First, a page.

Automakers would love to copy Tesla’s sales model

The NADA argues that the dealer franchise system adds value to the consumer and uses an example where cars were $500 more in places where dealer competition didn’t exist. If car manufacturers owned the sales operation, I strongly believe prices would be equal across the country with the exception of areas like Hawaii. Competition? Other brands.

Many argue that automakers wouldn’t want to delve into the expenses of owning stores, but this is not true. Adam Jones from Morgan Stanley in an interview with CNBC stated the following:

From our discussions with (traditional automakers) over many years, most auto companies would love to sell vehicles the way Tesla does. There’s just one catch. They can’t. It’s against the law

Franchise laws protect dealerships

In short, franchise laws protect manufacturers from opening stores that would compete and take business from the existing dealerships. As covered above, dealerships are collectively very large, and since they happen, collect the sales tax from the consumer, they become one of the largest tax payers in a given state. This has given them tremendous influence over Congress, and with the power of dozens of dealer associations across the country any manufacturer attempts to start a sales operation has been shut down.

Tesla dodged a bullet

Without knowing, I think Tesla dodged a bullet with its direct-to-consumer sales operation. Tesla initially sold cars directly to consumers so that it would have a chance of actually selling its cars. As a small carmaker at first, Tesla would unlikely find anyone willing to open a store dedicated to Tesla. Selling a single electric car alongside dozens of gas models is difficult since it’s a numbers game.

If you’re a car salesperson or sales manager and have prospects looking for cars, in order to sell the benefits of an electric car you need to undermine the rest of your ICE inventory. I believe the Chevy Bolt suffers from this. It’s a great car and with a tax incentive and 250-mile-plus range, sales should have been very, very good. However, if a new customer walks into your store trying to sell a Bolt would be pouring all your eggs in one basket. It would also invite them to take a look at Tesla.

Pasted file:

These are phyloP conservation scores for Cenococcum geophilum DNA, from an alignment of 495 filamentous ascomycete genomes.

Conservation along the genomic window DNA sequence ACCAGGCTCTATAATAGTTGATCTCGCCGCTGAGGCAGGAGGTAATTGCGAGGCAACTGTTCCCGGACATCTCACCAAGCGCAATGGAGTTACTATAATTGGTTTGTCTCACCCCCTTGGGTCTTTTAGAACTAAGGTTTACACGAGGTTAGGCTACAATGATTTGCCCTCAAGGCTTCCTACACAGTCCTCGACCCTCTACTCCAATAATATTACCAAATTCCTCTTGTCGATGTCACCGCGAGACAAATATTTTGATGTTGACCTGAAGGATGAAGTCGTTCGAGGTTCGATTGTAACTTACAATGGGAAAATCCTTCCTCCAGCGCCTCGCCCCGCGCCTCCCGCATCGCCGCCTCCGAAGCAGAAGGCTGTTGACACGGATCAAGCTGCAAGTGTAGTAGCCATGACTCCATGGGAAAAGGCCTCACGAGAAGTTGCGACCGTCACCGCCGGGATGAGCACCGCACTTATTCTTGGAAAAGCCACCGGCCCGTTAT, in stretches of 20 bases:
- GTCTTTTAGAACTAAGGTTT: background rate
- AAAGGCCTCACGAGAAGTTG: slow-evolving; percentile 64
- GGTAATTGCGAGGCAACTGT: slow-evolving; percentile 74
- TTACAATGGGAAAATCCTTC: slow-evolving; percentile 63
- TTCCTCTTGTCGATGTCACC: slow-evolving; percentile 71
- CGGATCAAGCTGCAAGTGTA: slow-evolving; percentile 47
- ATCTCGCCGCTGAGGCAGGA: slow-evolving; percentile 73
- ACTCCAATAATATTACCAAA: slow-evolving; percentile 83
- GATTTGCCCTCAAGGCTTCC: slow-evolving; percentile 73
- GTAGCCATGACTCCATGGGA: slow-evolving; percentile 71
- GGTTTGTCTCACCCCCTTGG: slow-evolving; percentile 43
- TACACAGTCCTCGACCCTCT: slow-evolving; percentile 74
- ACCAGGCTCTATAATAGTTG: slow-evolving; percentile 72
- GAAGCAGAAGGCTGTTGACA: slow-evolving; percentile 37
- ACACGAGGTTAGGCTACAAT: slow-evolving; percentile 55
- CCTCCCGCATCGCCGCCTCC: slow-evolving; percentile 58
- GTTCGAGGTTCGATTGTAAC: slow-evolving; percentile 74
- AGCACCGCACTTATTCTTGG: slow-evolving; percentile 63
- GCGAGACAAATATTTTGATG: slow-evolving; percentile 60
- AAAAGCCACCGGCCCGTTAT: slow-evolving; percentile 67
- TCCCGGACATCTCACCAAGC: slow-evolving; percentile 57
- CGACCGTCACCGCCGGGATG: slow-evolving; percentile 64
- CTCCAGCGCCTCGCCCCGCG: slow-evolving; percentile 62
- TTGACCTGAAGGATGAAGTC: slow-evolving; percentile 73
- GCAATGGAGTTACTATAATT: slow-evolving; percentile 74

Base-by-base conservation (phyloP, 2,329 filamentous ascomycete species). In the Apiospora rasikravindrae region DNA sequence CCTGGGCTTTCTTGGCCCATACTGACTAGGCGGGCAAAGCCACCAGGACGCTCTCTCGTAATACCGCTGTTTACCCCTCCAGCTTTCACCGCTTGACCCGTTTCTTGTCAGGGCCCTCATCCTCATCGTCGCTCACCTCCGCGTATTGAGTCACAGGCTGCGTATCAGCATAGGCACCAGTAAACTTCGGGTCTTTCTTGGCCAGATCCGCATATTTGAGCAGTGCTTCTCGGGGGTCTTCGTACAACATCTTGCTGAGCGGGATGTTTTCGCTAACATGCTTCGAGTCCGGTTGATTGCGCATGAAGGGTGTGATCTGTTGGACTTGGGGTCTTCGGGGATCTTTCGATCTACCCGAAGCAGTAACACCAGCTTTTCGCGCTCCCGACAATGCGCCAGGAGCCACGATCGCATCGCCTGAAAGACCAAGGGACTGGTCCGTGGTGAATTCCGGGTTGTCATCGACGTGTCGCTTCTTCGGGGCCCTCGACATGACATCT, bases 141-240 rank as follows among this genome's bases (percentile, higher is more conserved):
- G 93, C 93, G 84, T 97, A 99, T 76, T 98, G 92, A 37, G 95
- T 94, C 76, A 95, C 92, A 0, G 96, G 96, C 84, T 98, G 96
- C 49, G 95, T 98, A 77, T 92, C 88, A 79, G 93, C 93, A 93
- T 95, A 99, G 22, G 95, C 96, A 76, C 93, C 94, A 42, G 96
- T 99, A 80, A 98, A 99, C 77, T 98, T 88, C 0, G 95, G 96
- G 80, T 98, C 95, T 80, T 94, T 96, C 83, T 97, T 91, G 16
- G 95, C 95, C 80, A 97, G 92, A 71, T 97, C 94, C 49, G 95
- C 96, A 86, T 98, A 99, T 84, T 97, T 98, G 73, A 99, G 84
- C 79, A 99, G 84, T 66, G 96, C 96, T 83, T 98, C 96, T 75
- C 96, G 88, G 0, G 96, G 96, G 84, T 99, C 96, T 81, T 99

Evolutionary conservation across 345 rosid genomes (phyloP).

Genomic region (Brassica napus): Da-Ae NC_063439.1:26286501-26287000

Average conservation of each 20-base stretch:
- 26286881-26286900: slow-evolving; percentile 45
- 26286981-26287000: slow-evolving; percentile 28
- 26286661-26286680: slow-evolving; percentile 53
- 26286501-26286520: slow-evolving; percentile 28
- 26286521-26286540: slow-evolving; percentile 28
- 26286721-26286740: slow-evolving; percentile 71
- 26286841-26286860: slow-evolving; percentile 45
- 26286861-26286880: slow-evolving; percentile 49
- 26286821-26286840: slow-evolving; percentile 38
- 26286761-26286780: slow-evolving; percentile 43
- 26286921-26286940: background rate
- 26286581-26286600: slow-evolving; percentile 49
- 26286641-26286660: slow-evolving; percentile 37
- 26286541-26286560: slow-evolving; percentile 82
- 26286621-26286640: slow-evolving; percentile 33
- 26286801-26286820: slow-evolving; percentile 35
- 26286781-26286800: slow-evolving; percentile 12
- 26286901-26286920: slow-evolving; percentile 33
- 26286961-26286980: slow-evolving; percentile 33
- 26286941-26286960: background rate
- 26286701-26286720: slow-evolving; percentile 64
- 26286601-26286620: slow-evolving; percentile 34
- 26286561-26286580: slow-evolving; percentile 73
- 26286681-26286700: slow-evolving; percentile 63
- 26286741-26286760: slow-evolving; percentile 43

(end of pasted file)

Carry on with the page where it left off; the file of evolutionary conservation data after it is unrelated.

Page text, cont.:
With an EV-only lineup, Tesla didn’t want to expose itself to this fallback and that's apparent in this blog post. I’m not sure if Tesla was thinking about the inefficiencies of dealerships because it wasn’t until later did it actually find out how strong the dealer associations are through its many legal battles.


If you go to Tesla’s website, you can order a Model 3 in one minute. With a phone call from Tesla and some electronically signed documents, your new car can be on its way to your door step. That’s what car buying should be like. Not only is it a better experience, it’s a lean operation that saves thousands per sale. That's just from the sale, and dealerships make most of their profits from service.

Unfortunately, Honda, Toyota, Ford (F), General Motors (GM) or any other automaker could never replicate this model even though it's apparent and obvious that they would want to in today’s Internet-based society. Franchise laws prevent this and its backing by dealer associations and dealerships that are collectively more valuable than the manufacturers are independently there’s no way they can win.

Tesla’s current retail operation avoids most of these inefficiencies and stated that moving to an online-only sales model would save it 6% on the cost of the $35,000 Model 3. As mentioned, this plan did not go so smoothly and the latest news shows that it will raise the price of its premium vehicles by 3% to make up for this. I can’t imagine how much competitive automakers could save by adopting a similar sales model. If they did adopt a similar sales model, especially while Model 3s started at more than $50,000 I could never see Tesla having anything near the success it is today as its cars would be immensely more expensive than what Honda or Toyota could sell affordable vehicles. In that sense, they lucked out, and going forward it’s just one big moat.

Here’s a similar video I made on 5 reasons why Tesla doesn’t use dealerships:

Disclosure: I am/we are long TSLA. I wrote this article myself, and it expresses my own opinions. I am not receiving compensation for it (other than from Seeking Alpha). I have no business relationship with any company whose stock is mentioned in this article.